I was invited to play back-to-back with Alberto at the graduation party for ESCP Europe in Paris this weekend. A bit of odd time to travel to Paris with the protests and riots, but the actual gig ended being beyond anything I could have imaged.
We played at a club called Yoyo by Palais de Tokyo to more than 800 people and it definitely goes up there as one of the best DJ nights I’ve had (alongside that time I played in Russia). We had so much fun and even though we had to play a lot more commercial music than what I am used to, it worked out well – I even managed to mix which is a rare occasion for anybody that has ever heard me play.
Despite the unrest during the rest of the days we managed to have a lovely time and it never fails to blow me away how many lovely people Alberto knows.
It was the 5th year in a row he played this night and with a tiny bit of luck, I hope I get invited back to play again next year.
It’s been over a week since we ran the Paris Marathon and I’m still not sure how or what to write about the race. It’s all a bit of a blur to be honest with you, but it was definitely one of the best but hardest experiences of my life!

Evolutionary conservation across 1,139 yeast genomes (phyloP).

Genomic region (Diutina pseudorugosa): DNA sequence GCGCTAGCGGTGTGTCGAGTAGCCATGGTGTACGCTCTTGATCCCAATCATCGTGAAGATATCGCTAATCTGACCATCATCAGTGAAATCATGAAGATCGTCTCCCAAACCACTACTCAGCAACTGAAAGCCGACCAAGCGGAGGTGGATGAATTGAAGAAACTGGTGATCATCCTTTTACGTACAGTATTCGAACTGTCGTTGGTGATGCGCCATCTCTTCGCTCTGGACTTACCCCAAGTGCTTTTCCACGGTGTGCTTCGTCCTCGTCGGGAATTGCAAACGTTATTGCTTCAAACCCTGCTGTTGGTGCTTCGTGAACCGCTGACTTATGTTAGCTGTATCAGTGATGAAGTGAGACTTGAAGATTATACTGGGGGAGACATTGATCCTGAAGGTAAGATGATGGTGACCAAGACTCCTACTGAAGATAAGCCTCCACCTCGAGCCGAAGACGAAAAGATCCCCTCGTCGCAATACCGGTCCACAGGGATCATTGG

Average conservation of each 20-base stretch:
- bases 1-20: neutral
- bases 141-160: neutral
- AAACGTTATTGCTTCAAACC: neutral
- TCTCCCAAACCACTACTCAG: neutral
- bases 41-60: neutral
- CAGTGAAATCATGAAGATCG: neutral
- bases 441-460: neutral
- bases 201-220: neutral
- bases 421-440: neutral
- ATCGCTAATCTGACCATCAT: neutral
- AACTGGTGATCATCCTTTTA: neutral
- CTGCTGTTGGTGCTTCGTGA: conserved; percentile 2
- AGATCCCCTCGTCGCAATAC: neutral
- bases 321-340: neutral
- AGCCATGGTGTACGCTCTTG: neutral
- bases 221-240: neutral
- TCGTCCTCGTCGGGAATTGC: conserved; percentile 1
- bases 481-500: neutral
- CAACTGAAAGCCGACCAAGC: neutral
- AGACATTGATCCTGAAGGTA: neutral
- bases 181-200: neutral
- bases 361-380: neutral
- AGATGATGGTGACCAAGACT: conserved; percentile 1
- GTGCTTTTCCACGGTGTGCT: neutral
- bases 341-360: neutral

Nothing went according to plan for this marathon… From my ankle injury that disrupted my training to the extreme heat that messed up my race strategy – it genuinely felt like my whole journey to run Paris was an uphill battle filled with obstacles.
As you can imagine, running 26.2 miles is hard, but running 26.2 miles in 25 degrees and sunshine is even harder, and the heat was definitely the most difficult part for me to cope with due to my “overheating issues”.
Despite running in every bit of shade I could find, hydrating at every water station, pouring water over my head and arms, trying to keep a slow and steady pace, and having my own cheering duo following me around the course, I remember passing the 10K mark, smiling to myself and thinking “Oh shit Orsi, you are so incredibly fucked!!”
But luckily for me, I had the best race partner who encouraged me to keep on going when I thought that I couldn’t and together we managed to get through it all with a big smile on our faces. It wasn’t pretty at times and it definitely wasn’t fast, but we started and crossed the finish line hand in hand and I couldn’t be prouder of our accomplishment.
It took me 5 hours and 19 minutes to complete the Paris Marathon and even though it was almost one hour slower than my London Marathon time, I remember passing the 37K mark feeling so incredibly proud that despite not being able to walk properly four months earlier, I was now running a marathon and the running wasn’t even the hardest part of it all!
For a person who hates running, feeling and thinking like that was an incredible confidence boost and all I can think about since is: “So when are we running the next one?!”
Because sometimes you just need a break from the madness…